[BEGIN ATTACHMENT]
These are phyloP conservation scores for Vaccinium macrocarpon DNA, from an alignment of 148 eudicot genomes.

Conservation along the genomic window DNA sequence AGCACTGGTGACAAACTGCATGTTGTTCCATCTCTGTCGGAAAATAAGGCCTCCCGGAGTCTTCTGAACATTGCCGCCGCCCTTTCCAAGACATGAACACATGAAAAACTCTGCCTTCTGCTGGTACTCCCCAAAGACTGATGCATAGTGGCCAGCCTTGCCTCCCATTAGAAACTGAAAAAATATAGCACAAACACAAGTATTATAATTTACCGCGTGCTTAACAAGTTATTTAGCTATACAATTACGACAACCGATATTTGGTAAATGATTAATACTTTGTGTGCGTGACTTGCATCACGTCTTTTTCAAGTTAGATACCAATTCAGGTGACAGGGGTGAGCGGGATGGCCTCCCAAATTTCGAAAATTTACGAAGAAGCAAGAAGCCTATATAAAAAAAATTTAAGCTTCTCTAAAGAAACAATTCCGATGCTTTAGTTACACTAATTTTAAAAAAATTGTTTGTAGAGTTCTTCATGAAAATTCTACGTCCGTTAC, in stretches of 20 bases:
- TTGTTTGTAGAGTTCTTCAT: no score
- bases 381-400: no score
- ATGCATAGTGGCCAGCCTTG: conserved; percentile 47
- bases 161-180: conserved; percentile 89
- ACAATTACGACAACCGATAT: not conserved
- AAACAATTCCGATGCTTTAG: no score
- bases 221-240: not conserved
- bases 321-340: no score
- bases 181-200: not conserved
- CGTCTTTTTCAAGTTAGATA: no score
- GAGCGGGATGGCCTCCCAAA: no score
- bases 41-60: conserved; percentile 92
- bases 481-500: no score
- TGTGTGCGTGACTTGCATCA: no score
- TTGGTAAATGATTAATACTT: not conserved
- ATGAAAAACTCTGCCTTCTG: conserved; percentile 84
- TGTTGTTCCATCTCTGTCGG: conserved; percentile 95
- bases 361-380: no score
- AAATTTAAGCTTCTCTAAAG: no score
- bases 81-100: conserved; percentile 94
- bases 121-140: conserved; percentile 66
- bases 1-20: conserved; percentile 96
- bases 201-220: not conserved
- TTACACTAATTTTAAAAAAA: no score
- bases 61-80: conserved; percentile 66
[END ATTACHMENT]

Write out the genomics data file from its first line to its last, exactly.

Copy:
These are phyloP conservation scores for Vaccinium macrocarpon DNA, from an alignment of 148 eudicot genomes.

Conservation along the genomic window DNA sequence AGCACTGGTGACAAACTGCATGTTGTTCCATCTCTGTCGGAAAATAAGGCCTCCCGGAGTCTTCTGAACATTGCCGCCGCCCTTTCCAAGACATGAACACATGAAAAACTCTGCCTTCTGCTGGTACTCCCCAAAGACTGATGCATAGTGGCCAGCCTTGCCTCCCATTAGAAACTGAAAAAATATAGCACAAACACAAGTATTATAATTTACCGCGTGCTTAACAAGTTATTTAGCTATACAATTACGACAACCGATATTTGGTAAATGATTAATACTTTGTGTGCGTGACTTGCATCACGTCTTTTTCAAGTTAGATACCAATTCAGGTGACAGGGGTGAGCGGGATGGCCTCCCAAATTTCGAAAATTTACGAAGAAGCAAGAAGCCTATATAAAAAAAATTTAAGCTTCTCTAAAGAAACAATTCCGATGCTTTAGTTACACTAATTTTAAAAAAATTGTTTGTAGAGTTCTTCATGAAAATTCTACGTCCGTTAC, in stretches of 20 bases:
- TTGTTTGTAGAGTTCTTCAT: no score
- bases 381-400: no score
- ATGCATAGTGGCCAGCCTTG: conserved; percentile 47
- bases 161-180: conserved; percentile 89
- ACAATTACGACAACCGATAT: not conserved
- AAACAATTCCGATGCTTTAG: no score
- bases 221-240: not conserved
- bases 321-340: no score
- bases 181-200: not conserved
- CGTCTTTTTCAAGTTAGATA: no score
- GAGCGGGATGGCCTCCCAAA: no score
- bases 41-60: conserved; percentile 92
- bases 481-500: no score
- TGTGTGCGTGACTTGCATCA: no score
- TTGGTAAATGATTAATACTT: not conserved
- ATGAAAAACTCTGCCTTCTG: conserved; percentile 84
- TGTTGTTCCATCTCTGTCGG: conserved; percentile 95
- bases 361-380: no score
- AAATTTAAGCTTCTCTAAAG: no score
- bases 81-100: conserved; percentile 94
- bases 121-140: conserved; percentile 66
- bases 1-20: conserved; percentile 96
- bases 201-220: not conserved
- TTACACTAATTTTAAAAAAA: no score
- bases 61-80: conserved; percentile 66